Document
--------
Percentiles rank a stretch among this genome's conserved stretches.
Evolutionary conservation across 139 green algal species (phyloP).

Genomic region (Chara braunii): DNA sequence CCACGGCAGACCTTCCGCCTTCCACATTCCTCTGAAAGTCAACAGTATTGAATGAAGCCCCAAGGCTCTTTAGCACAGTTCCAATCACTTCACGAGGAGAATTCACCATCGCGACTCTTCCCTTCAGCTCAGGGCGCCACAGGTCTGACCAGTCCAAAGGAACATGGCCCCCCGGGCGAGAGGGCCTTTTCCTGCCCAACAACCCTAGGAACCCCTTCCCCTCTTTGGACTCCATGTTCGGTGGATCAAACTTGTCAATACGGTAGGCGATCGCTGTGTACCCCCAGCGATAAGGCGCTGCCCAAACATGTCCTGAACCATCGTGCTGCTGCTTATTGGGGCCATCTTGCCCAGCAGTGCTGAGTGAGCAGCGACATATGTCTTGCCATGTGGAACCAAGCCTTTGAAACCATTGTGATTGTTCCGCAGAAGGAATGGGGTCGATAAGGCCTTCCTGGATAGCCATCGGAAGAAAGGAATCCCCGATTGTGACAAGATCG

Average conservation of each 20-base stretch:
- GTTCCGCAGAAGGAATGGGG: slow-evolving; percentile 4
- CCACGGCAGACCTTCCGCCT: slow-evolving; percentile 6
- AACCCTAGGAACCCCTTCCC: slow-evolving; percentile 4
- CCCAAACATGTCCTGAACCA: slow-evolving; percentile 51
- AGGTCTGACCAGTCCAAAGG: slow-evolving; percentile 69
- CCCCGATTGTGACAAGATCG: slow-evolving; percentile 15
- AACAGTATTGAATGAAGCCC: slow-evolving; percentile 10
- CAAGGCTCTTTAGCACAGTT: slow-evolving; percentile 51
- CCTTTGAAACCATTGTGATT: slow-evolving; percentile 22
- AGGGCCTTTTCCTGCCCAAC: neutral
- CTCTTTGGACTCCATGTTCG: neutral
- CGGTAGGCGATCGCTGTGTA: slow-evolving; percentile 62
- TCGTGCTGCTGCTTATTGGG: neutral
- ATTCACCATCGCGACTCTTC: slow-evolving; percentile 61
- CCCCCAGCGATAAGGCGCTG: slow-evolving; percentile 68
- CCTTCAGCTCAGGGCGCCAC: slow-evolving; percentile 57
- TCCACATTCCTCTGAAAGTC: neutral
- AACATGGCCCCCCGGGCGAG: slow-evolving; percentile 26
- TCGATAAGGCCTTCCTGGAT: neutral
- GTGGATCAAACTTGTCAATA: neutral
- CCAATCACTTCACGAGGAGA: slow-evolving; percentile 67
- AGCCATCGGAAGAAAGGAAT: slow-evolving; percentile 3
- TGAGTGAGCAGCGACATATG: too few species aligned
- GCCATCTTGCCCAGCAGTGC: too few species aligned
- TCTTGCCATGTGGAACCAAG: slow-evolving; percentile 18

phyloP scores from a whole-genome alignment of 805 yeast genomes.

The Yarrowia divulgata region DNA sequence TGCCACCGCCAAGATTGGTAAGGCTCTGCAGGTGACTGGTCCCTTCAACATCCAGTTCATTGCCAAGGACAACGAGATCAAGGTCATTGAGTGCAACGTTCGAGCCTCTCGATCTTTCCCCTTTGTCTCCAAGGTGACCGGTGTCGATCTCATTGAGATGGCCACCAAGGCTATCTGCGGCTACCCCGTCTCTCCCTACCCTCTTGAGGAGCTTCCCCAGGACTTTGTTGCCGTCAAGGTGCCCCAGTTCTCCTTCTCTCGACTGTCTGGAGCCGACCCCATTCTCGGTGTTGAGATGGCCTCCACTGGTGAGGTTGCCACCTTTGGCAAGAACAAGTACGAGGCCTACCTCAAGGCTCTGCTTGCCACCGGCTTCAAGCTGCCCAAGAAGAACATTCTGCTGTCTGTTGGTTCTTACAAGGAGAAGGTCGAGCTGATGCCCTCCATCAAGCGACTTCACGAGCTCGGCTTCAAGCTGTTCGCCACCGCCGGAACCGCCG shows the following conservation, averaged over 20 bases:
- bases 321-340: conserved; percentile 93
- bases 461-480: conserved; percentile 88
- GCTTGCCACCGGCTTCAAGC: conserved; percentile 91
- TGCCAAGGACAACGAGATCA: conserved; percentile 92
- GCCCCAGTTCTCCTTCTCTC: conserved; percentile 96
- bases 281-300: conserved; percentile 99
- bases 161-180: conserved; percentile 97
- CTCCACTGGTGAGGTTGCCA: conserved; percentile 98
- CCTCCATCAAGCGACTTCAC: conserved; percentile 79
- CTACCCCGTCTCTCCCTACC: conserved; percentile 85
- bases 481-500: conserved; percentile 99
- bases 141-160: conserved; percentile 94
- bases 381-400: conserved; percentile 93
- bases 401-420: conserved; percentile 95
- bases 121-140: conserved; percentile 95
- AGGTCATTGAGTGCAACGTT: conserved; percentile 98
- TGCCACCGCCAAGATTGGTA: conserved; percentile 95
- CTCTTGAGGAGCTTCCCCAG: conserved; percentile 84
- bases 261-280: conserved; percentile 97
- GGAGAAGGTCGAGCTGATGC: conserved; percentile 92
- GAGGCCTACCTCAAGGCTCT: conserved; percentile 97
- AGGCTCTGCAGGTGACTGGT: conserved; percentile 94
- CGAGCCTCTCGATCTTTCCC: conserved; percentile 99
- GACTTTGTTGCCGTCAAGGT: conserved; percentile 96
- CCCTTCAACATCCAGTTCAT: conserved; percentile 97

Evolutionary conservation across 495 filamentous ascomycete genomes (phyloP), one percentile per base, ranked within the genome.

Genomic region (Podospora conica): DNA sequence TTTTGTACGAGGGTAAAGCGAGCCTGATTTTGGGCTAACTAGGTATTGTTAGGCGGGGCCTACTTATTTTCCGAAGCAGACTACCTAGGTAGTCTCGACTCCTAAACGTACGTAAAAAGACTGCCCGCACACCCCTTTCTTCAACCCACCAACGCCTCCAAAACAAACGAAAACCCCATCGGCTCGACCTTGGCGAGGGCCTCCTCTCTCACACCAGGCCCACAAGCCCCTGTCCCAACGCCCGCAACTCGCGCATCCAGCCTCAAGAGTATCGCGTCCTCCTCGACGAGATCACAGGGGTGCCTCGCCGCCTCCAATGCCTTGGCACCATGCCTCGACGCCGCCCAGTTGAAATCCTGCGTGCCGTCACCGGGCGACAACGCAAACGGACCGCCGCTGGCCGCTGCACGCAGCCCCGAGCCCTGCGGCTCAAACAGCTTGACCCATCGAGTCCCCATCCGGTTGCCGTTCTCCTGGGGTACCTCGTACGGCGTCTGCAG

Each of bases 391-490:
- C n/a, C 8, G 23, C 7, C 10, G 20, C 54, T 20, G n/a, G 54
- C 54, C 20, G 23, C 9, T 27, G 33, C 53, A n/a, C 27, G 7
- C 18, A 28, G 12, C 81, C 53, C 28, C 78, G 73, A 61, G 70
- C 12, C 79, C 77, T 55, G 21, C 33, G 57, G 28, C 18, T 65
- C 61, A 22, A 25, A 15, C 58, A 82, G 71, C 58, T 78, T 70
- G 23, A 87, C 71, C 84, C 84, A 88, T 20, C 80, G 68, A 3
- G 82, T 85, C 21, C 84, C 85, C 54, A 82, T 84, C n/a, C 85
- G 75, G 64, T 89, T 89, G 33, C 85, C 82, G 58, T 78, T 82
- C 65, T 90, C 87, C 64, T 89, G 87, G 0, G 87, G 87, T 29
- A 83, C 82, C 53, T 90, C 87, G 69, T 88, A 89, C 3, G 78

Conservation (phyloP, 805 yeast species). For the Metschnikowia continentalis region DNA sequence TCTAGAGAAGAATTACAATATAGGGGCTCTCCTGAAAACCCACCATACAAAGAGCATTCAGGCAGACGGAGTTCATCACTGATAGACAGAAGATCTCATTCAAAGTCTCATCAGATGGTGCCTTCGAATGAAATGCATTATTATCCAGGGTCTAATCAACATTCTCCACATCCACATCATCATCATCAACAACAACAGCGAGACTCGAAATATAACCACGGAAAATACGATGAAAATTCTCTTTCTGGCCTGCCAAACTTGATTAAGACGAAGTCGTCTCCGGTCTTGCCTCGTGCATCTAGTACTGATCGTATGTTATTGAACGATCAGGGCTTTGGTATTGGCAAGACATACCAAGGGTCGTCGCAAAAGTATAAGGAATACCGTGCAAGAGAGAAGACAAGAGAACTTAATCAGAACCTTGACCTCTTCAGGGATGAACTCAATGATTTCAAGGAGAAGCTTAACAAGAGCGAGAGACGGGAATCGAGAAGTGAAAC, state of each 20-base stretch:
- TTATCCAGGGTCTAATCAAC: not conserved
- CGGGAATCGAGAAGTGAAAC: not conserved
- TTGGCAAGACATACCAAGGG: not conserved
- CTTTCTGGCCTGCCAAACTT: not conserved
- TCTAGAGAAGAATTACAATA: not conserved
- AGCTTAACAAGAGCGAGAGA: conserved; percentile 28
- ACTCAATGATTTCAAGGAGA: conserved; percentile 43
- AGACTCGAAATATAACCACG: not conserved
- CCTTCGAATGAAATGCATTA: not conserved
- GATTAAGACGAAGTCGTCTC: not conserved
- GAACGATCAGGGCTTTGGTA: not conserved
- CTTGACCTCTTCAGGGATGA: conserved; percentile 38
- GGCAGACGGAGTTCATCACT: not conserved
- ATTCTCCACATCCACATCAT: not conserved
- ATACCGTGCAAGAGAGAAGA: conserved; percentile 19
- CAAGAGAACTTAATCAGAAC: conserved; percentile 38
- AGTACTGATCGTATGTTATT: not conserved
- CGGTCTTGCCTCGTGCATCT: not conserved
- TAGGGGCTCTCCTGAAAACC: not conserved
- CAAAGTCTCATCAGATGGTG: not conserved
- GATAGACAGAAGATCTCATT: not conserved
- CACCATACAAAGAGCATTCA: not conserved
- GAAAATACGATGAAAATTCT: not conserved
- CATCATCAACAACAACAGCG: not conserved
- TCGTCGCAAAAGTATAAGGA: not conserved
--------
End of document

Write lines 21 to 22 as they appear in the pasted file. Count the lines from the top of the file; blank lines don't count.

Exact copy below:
- TCCACATTCCTCTGAAAGTC: neutral
- AACATGGCCCCCCGGGCGAG: slow-evolving; percentile 26